• Focus on your physical health. Your mental and physical health are deeply connected. Eating healthy, getting plenty of rest, and exercising can lead to huge improvements in your emotional wellness.  
  • Find coping skills for dealing with stress. Stress is a part of life. Finding healthy ways to deal with your stress can help you manage our feelings effectively. Try taking a walk, laughing with friends, or writing in a journal. 
  • Change your daily routines. Having a stable routine is important, but sometimes you need to switch things up to avoid boredom. Small changes, like taking a new route on your daily walks, are often enough to rejuvenate the mind.
  • Reach out for help. It is important to know when to ask for help. Some behaviors to watch out for include self-isolating, severe mood swings, or an inability to complete daily tasks.  

To read the original news article, click here.

Make Getting a Better Night’s Sleep Your New Year’s Resolution

With the new year almost here, people are making resolutions to improve their health. While some might be thinking of getting into shape or eating healthier, cardiologists and sleep experts at Northwestern Medicine are hoping that people will add getting a better night’s sleep to their lists.

How Sleep Impacts Our Health

According to Dr. Donald Lloyd-Jones, a Northwestern cardiologist and former president of the American Heart Association (AHA), sleep can impact things like our weight, blood pressure and blood sugar levels. There is also new research linking improved sleep to better cardiovascular health and stroke prediction.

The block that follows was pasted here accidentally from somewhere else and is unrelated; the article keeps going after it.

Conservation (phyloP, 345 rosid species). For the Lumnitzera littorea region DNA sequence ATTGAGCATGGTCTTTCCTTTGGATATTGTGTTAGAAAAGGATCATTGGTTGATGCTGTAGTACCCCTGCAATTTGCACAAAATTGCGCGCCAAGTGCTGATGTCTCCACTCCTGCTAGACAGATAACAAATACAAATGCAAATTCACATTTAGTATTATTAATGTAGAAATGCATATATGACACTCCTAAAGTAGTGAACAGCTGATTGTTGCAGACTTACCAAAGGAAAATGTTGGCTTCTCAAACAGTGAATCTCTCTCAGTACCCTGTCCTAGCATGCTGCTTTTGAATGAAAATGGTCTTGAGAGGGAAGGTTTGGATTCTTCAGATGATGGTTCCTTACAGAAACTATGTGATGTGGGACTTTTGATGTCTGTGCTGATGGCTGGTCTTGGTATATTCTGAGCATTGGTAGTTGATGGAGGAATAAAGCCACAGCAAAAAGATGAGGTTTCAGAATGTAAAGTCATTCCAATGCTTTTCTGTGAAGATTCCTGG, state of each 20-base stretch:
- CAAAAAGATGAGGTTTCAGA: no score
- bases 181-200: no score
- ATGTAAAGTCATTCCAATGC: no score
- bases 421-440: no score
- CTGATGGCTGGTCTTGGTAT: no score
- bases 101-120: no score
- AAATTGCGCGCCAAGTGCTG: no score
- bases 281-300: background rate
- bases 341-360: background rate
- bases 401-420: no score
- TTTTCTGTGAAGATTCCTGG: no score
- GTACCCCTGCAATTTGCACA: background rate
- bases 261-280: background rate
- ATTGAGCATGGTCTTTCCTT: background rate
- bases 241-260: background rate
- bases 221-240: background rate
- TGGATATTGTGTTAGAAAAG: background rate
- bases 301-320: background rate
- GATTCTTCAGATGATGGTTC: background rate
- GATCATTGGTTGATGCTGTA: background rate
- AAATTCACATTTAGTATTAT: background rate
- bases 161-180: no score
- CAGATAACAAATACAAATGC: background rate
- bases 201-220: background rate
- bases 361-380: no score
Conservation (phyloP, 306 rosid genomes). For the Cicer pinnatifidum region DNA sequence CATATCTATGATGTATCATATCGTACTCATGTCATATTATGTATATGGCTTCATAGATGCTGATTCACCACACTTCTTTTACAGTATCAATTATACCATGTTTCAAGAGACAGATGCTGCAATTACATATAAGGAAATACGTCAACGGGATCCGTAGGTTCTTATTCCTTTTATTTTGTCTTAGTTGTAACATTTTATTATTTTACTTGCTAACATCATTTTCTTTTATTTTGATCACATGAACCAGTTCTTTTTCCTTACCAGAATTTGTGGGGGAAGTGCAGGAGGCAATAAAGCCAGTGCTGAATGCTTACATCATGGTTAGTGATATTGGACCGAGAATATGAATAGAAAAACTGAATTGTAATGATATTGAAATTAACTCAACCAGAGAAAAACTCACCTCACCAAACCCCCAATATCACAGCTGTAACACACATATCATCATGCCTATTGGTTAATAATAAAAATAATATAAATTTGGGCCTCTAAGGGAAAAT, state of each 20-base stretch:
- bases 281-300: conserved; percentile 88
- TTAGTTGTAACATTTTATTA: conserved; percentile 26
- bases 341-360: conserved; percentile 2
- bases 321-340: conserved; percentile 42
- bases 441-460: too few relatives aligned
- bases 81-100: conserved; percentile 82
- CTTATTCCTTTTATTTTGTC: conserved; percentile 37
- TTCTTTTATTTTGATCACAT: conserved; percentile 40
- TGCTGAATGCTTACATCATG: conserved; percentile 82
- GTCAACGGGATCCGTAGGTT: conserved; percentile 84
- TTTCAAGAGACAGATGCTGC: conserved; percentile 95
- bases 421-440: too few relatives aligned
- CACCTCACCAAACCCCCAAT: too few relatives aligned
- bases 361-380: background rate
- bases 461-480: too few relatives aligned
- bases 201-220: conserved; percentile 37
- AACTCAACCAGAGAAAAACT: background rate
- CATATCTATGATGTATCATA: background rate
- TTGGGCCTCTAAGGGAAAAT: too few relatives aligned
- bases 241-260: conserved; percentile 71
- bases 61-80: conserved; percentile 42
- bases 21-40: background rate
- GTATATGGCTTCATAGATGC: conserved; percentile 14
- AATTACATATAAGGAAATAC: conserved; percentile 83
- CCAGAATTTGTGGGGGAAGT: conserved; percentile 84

Jennifer Mundt, an assistant professor of neurology in sleep medicine at Northwestern’s Feinberg School of Medicine, says getting a good night’s rest is one of the most important things you can do for your physical and mental health. Good sleep makes you feel not just physically better, but reduces the chance of developing mental health issues like depression

Catching Up On Weekends Doesn’t Work

According to Mundt, many of us are not getting enough sleep. While the common theory is that eight hours is ideal for everyone, it really depends on the individual. Many adults need between 7-9 hours of sleep, while children and teenagers need more.

Rather than catching up on sleep on the weekends, the research says, be consistent throughout the week. It is better to sleep a few more minutes each day than several hours on Sunday morning. 

If you are finding it hard to make time for sleep, Mundt suggests looking at it as an investment.

“The time you put into sleep will give you better energy and alertness the next day,” she said. “You’ll feel better with a full night of sleep, and in the long term you’re reducing your chances of a host of health problems.”

To read the original news article, click here.

Dr. Woo has been seeing patients in private practice since 2002, always with the goals of combining evidence-based medicine with psychodynamic psychotherapy and collaborating with other mental health professionals to ensure the best possible outcomes for his patients. He has been certified to administer TMS at his practice since 2017. His greatest clinical interests include helping patients suffering from depression, anxiety, and obsessive compulsive disorder.